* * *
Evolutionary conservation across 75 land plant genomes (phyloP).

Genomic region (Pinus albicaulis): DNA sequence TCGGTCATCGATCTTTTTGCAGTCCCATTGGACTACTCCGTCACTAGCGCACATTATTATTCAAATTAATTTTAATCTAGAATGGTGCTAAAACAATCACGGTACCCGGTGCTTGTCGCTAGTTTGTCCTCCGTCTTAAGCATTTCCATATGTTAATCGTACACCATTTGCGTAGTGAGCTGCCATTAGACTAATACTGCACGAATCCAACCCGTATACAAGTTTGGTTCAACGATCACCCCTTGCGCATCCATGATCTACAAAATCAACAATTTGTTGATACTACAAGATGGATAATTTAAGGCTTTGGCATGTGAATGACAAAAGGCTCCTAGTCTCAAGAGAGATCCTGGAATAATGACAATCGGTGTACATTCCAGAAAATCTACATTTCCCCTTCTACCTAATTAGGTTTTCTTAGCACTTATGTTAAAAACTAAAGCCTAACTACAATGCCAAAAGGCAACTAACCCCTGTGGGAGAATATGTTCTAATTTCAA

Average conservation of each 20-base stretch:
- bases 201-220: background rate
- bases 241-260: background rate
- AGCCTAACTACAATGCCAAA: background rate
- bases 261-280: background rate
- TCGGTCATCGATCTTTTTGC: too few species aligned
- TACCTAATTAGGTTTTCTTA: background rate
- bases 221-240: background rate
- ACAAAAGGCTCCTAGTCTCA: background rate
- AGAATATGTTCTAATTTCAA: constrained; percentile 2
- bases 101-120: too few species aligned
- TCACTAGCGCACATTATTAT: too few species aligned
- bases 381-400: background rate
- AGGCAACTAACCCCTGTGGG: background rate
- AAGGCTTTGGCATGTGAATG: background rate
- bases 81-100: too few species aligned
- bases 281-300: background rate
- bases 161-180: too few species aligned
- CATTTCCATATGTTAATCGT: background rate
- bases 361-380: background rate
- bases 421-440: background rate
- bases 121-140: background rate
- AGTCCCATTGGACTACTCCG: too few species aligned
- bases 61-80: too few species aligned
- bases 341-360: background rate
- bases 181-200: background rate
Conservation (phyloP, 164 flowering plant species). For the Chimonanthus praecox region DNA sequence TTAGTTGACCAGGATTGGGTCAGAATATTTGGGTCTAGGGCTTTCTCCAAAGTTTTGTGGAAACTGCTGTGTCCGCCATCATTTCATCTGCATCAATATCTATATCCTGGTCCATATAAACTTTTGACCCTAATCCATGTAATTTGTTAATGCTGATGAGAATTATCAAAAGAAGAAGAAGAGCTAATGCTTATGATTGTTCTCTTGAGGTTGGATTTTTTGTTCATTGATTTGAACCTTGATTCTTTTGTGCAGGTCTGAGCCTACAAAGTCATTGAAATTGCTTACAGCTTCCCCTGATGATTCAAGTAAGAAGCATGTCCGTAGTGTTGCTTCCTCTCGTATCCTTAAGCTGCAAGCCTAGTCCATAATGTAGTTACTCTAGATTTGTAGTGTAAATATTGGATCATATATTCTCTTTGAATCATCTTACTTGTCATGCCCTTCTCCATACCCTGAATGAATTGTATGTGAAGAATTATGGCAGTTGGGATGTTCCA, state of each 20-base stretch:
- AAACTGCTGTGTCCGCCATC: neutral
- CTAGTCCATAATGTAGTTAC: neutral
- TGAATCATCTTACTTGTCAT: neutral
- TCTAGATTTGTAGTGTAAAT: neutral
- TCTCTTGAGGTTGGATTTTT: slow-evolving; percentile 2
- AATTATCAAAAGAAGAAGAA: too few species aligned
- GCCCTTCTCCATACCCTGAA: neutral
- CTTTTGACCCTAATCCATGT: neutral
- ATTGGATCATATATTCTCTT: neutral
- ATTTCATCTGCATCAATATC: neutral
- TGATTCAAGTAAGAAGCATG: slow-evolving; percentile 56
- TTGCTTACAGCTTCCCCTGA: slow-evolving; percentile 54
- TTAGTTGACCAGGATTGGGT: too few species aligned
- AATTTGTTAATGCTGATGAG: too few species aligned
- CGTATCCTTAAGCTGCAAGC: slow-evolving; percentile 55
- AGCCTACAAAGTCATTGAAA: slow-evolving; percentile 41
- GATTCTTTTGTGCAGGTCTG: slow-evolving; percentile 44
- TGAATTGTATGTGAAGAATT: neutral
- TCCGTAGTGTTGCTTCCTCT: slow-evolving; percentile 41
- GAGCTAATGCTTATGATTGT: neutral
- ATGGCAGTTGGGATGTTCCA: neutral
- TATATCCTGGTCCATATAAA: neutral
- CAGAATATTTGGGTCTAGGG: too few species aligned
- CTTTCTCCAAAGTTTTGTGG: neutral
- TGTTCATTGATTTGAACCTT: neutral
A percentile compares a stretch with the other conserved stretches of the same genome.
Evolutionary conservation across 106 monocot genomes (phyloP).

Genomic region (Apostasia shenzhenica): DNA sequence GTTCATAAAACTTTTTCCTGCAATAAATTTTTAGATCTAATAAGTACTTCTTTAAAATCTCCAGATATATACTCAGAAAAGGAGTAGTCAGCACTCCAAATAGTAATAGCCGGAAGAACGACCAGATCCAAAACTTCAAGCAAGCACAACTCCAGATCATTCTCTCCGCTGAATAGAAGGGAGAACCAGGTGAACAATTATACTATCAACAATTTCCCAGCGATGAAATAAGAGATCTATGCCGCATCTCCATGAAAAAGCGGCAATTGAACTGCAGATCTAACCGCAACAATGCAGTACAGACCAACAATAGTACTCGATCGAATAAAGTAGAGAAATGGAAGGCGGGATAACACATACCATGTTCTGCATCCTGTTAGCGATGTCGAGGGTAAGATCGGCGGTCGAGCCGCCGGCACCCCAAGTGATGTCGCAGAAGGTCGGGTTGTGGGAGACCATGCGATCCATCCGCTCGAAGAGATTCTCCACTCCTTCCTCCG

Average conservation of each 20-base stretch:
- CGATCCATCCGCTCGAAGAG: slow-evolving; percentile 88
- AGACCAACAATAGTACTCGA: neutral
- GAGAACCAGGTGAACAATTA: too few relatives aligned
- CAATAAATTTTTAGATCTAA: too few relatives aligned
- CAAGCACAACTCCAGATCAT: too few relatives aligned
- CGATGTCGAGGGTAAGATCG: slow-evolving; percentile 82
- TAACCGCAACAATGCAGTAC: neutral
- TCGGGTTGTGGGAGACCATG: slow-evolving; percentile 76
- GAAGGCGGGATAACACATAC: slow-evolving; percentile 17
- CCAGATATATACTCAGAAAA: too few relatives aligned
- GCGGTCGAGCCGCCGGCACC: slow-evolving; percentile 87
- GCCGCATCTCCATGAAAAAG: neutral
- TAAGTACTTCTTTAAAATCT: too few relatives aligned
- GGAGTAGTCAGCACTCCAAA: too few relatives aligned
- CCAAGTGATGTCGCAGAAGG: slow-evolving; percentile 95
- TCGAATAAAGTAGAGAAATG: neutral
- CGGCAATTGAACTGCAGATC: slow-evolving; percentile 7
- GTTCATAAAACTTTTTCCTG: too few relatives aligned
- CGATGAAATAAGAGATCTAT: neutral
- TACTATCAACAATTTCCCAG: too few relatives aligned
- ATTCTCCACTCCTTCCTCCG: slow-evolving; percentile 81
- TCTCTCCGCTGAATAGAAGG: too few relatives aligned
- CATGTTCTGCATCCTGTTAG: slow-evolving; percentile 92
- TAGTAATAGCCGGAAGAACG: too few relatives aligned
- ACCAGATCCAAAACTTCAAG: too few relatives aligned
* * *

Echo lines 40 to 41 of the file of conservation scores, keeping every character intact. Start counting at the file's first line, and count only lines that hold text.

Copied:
- TGATTCAAGTAAGAAGCATG: slow-evolving; percentile 56
- TTGCTTACAGCTTCCCCTGA: slow-evolving; percentile 54